Return of the Huda
(Ammended to include the tale of the Deaf Dupan)
The Sunday following my dreadful hangover I departed for Hue. Hue was a favorite last time in spite of the 45 degree heat every day. This was due to the fortunate proximity to my hotel of a cafe called Cafe on Thu Wheels. It was directly opposite and saved me last time from saturation sweating by being a great place to welter under the fans with barely cold Huda Beers in the presence of a completely mad woman named Thu.
When my bus dropped me off this time, a girl came onto the bus with a card for her hotel Phong Nha which I instantly recognised as being the exact same place I stayed last time. As I was following the girl up the alley to the hotel, I could see the familiar face of Thu out the front of her cafe, doing her familiar fishing routine. This is where she reels in new patrons with an imaginary fishing line. As she cast the invisible line to me, I just smiled and she said: "I remember you." And sure enough she did. Nice moment.
Since being in Hue I have spent most of my early evenings and had most of my meals at Thu's place. Good cheap beer and food with a crazy host who has seemingly managed to pick up every slang word and expression from every English speaking country. Her Ali G impersonation is something to behold. And one cant quite help but smile when she asks a unsuspecting new Aussie patron of her business: "How are they hanging?" Working the hours she does, supporting her family, she does have her moments and can be a grumpy old b****, but this only serves to make her a little more entertaining as we tend to play on it as she studiously ignores our calls for more beers. Thankfully this time around it is nowhere near as hot and the beers are slightly colder, although they do become very warm very quick. For me, it doesnt really matter. I have become acclimatised.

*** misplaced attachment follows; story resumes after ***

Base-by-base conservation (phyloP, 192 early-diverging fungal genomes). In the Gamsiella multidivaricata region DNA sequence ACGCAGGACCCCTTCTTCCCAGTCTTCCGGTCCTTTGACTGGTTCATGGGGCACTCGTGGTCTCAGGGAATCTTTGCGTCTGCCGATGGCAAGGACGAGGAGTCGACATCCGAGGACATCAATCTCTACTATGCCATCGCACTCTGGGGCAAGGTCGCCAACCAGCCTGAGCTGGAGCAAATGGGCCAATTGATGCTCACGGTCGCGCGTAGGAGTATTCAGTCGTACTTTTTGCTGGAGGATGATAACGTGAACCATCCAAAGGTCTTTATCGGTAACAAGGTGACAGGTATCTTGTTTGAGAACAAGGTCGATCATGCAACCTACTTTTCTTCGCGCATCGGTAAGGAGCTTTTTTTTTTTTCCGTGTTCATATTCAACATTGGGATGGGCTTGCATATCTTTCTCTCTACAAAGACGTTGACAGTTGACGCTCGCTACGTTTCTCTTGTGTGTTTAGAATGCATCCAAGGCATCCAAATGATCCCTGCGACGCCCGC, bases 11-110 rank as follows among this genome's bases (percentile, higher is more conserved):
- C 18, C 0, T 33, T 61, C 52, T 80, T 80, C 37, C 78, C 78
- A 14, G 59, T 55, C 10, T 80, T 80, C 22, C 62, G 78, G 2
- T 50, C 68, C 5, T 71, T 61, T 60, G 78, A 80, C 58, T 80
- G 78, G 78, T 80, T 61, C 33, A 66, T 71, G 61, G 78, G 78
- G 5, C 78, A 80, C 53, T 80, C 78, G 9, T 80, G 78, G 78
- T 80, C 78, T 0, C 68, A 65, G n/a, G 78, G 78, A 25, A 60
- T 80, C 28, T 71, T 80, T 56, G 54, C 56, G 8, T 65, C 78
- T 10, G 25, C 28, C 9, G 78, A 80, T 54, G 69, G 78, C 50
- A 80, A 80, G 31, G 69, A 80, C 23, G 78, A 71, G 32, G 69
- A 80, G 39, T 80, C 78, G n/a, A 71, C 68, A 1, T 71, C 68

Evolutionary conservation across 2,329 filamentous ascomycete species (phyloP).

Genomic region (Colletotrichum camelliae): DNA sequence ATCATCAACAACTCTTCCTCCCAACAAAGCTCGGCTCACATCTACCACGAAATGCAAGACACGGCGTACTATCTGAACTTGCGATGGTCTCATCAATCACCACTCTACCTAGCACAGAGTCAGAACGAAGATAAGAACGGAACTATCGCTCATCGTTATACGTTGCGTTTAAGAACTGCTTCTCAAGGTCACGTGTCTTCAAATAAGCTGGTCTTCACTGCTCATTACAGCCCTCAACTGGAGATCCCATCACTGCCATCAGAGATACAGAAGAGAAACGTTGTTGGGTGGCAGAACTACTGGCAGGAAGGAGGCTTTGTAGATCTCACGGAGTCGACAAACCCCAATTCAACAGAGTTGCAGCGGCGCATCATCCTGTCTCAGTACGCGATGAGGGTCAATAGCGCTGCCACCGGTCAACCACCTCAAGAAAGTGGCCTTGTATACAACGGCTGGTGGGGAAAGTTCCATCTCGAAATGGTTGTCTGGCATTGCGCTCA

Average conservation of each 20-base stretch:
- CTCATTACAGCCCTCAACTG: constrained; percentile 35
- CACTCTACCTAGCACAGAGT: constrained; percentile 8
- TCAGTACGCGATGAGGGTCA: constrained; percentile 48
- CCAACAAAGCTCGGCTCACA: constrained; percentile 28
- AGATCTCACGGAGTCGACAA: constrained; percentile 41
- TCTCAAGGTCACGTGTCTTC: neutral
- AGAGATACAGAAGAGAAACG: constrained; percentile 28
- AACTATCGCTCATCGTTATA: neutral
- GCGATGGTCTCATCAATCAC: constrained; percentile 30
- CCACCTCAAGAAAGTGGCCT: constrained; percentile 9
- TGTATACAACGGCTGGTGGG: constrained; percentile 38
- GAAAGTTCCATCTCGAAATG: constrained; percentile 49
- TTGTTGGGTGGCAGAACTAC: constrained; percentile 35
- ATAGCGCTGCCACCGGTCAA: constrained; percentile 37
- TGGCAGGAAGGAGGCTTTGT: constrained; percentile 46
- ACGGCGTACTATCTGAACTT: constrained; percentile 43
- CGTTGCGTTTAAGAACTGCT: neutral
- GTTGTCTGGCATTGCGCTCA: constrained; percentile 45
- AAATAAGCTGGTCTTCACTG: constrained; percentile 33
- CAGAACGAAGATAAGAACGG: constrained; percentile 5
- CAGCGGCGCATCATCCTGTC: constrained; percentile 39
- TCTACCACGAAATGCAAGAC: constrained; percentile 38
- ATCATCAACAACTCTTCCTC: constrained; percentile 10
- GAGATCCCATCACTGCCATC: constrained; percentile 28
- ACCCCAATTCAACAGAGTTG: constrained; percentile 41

Thu organises morning or afternoon motorbike tours, which I did this time as well as last time and which I can heartily recommend. This time around on the afternoon tour it was just me and the aforementioned Spud. Nice way to spend an arvo, soaring past the rice paddies, through small villages - darting chickens and dogs everywhere -past the colorful incense sellers, to sleeping villagers taking solace from the sun in a beautiful old wooden bridge and various points of interest, the usual pagodas (where we witnessed a Buddhist prayer ceremony - see the picture of the novice monks for this entry) and tombs, and some terrific views overlooking the Perfume River.
Whereas last visit my attempts to visit the enormous walled and moated Citadel were thwarted by the intense heat, stopping me short at the River in a pool of salty Western sweat (which the cats here seem to like by the way - nothing to do with me at all!), this time I was able to explore its expanses somewhat more comfortably. It was built for the Emporer Gia Long in 1804 (or at least begun then) but was destroyed to varying degrees by extensive bombing during the War. There was little interest in restoring it until relatively recent times, so it is very much a work in progress. The flag tower and flag are the largest in Viet Nam and quite impressive.